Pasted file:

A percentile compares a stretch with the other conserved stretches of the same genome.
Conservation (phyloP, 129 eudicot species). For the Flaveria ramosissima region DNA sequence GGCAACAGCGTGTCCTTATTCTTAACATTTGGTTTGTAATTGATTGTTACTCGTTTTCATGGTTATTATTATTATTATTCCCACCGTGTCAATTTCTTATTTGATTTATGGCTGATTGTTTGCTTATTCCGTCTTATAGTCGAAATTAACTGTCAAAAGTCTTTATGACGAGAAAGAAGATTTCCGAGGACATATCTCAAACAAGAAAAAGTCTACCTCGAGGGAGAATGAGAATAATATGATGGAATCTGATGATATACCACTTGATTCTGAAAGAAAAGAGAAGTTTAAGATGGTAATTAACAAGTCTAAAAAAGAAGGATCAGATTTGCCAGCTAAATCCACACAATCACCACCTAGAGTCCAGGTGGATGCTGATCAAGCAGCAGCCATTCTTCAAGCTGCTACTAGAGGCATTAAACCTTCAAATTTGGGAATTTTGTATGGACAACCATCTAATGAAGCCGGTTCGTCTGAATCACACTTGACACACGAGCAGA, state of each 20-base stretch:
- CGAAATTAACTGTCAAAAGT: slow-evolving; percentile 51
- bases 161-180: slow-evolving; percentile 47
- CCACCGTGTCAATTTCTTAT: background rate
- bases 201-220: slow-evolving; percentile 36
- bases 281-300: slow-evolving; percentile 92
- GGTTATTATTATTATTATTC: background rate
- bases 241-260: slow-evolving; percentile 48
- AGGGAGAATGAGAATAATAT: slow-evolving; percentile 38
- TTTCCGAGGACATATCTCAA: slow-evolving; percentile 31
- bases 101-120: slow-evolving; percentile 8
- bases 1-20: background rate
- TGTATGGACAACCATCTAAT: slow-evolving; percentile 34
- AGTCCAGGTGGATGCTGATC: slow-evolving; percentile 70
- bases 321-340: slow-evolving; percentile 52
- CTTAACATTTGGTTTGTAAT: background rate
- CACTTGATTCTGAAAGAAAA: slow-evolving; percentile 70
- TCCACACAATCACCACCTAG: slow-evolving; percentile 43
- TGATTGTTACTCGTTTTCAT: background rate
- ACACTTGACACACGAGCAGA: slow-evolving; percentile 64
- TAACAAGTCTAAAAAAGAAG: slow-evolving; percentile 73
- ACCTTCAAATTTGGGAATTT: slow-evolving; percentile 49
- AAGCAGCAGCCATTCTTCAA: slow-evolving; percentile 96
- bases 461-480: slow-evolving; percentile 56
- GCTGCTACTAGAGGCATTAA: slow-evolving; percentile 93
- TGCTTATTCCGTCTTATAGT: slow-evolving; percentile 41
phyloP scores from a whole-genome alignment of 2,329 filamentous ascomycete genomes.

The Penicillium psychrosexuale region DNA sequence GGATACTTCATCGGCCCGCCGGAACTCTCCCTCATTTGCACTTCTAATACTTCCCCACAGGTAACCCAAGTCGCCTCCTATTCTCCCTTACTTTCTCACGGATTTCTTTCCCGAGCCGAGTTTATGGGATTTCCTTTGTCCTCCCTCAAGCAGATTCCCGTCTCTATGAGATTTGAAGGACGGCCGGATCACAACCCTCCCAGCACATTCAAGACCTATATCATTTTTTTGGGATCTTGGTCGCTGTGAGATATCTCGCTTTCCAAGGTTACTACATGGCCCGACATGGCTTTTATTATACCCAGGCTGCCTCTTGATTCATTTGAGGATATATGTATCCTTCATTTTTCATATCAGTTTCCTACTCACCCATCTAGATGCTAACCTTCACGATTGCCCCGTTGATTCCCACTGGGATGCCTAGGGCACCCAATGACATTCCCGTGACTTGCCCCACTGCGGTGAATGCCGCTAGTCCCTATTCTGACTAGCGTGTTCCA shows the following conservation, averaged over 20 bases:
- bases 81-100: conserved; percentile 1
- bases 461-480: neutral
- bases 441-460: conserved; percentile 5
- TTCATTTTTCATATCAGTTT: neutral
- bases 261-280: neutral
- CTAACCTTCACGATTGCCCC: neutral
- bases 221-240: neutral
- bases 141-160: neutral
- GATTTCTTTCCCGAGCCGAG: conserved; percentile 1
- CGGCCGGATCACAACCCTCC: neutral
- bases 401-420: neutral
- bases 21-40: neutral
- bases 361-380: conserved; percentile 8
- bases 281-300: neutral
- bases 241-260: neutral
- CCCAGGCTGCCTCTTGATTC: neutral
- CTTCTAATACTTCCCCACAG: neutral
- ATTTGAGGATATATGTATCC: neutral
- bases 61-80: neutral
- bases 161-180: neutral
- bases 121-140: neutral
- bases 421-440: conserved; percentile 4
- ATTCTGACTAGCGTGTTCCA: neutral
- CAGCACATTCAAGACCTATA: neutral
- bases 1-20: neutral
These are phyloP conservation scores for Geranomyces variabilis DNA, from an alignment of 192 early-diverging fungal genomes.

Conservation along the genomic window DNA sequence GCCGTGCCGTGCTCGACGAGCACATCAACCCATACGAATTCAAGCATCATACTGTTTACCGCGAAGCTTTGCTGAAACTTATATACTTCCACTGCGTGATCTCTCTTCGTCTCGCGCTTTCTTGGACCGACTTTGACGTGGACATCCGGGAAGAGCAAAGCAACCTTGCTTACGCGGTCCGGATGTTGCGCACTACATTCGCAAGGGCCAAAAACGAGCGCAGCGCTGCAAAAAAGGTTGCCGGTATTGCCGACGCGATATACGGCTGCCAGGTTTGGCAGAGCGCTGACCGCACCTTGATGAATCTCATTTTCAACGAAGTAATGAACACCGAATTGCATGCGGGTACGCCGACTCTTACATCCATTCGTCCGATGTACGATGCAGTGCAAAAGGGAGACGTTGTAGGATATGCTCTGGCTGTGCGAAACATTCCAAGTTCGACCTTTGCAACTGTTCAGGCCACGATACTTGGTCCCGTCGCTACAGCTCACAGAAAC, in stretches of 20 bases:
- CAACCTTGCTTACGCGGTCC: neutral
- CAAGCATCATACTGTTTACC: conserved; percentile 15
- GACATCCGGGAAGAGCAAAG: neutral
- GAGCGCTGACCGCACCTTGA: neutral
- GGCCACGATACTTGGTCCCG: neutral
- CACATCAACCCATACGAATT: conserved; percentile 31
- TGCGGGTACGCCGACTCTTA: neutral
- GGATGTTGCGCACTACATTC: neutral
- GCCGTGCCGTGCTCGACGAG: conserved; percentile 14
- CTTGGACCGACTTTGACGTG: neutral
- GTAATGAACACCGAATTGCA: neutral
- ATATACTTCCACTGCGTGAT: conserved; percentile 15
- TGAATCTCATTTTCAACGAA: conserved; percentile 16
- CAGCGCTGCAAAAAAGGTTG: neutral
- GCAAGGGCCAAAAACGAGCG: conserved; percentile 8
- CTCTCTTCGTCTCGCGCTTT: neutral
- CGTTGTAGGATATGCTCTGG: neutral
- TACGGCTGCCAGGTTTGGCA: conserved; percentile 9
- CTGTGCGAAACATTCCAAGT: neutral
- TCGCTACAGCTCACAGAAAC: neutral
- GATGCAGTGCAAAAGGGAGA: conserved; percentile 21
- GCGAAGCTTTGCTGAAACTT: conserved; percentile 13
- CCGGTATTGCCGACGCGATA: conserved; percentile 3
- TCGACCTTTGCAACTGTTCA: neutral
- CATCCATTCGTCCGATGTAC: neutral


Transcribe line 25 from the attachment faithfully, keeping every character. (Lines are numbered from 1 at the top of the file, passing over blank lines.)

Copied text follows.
- bases 461-480: slow-evolving; percentile 56